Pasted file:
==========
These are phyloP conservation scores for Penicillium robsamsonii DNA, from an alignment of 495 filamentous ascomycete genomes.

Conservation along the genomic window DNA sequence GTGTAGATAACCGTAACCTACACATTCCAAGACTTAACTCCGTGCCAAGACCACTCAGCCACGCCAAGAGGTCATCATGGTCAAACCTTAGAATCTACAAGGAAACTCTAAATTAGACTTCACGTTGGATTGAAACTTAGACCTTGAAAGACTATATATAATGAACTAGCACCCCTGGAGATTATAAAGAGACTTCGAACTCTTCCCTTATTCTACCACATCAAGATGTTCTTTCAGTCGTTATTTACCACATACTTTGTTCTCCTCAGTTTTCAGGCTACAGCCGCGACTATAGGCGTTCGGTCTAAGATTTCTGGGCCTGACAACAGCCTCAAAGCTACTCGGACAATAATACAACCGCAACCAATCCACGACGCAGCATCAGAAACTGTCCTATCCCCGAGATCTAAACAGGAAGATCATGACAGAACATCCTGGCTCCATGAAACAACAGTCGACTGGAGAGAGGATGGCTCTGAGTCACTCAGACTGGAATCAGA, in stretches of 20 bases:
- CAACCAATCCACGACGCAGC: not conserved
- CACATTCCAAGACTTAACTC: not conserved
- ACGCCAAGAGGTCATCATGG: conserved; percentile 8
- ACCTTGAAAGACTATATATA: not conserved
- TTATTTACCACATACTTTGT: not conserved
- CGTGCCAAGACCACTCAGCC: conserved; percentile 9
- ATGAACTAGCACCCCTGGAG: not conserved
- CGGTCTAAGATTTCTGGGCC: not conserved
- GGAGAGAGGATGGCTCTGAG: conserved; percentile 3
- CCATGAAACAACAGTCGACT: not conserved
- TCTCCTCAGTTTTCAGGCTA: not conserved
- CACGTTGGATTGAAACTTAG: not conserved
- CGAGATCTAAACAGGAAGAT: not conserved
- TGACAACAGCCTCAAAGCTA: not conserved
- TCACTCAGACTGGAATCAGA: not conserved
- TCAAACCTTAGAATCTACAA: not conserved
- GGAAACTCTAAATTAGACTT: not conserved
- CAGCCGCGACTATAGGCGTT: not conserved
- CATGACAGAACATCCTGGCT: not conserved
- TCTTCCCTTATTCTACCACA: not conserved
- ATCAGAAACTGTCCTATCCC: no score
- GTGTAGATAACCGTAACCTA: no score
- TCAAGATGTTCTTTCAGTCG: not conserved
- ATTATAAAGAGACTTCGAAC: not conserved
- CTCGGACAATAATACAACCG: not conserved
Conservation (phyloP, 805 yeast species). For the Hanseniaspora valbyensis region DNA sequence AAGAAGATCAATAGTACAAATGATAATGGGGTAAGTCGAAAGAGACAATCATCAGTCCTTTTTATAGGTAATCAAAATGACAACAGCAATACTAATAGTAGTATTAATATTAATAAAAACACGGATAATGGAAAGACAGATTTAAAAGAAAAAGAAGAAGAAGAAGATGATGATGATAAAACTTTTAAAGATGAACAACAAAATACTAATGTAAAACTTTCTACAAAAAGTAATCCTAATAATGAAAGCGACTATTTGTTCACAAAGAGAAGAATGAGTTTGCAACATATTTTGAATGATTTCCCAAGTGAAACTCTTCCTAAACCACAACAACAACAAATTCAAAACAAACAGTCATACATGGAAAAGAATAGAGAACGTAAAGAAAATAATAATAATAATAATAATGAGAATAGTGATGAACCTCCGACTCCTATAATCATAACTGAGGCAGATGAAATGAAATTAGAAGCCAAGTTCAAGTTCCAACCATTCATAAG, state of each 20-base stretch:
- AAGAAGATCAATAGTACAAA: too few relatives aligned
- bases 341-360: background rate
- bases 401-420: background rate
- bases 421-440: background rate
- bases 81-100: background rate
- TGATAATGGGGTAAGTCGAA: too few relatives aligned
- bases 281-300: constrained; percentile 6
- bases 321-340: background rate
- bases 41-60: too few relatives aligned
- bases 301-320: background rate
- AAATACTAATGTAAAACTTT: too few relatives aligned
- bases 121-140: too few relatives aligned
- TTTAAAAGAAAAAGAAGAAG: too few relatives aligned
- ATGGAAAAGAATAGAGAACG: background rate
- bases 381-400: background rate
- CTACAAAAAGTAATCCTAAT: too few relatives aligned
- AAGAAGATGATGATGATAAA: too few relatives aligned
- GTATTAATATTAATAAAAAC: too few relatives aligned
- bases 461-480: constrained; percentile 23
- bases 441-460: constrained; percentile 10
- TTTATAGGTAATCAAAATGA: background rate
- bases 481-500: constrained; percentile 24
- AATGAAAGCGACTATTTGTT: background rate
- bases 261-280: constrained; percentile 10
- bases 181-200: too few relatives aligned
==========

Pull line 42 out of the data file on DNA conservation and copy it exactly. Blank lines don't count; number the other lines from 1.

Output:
- ATGGAAAAGAATAGAGAACG: background rate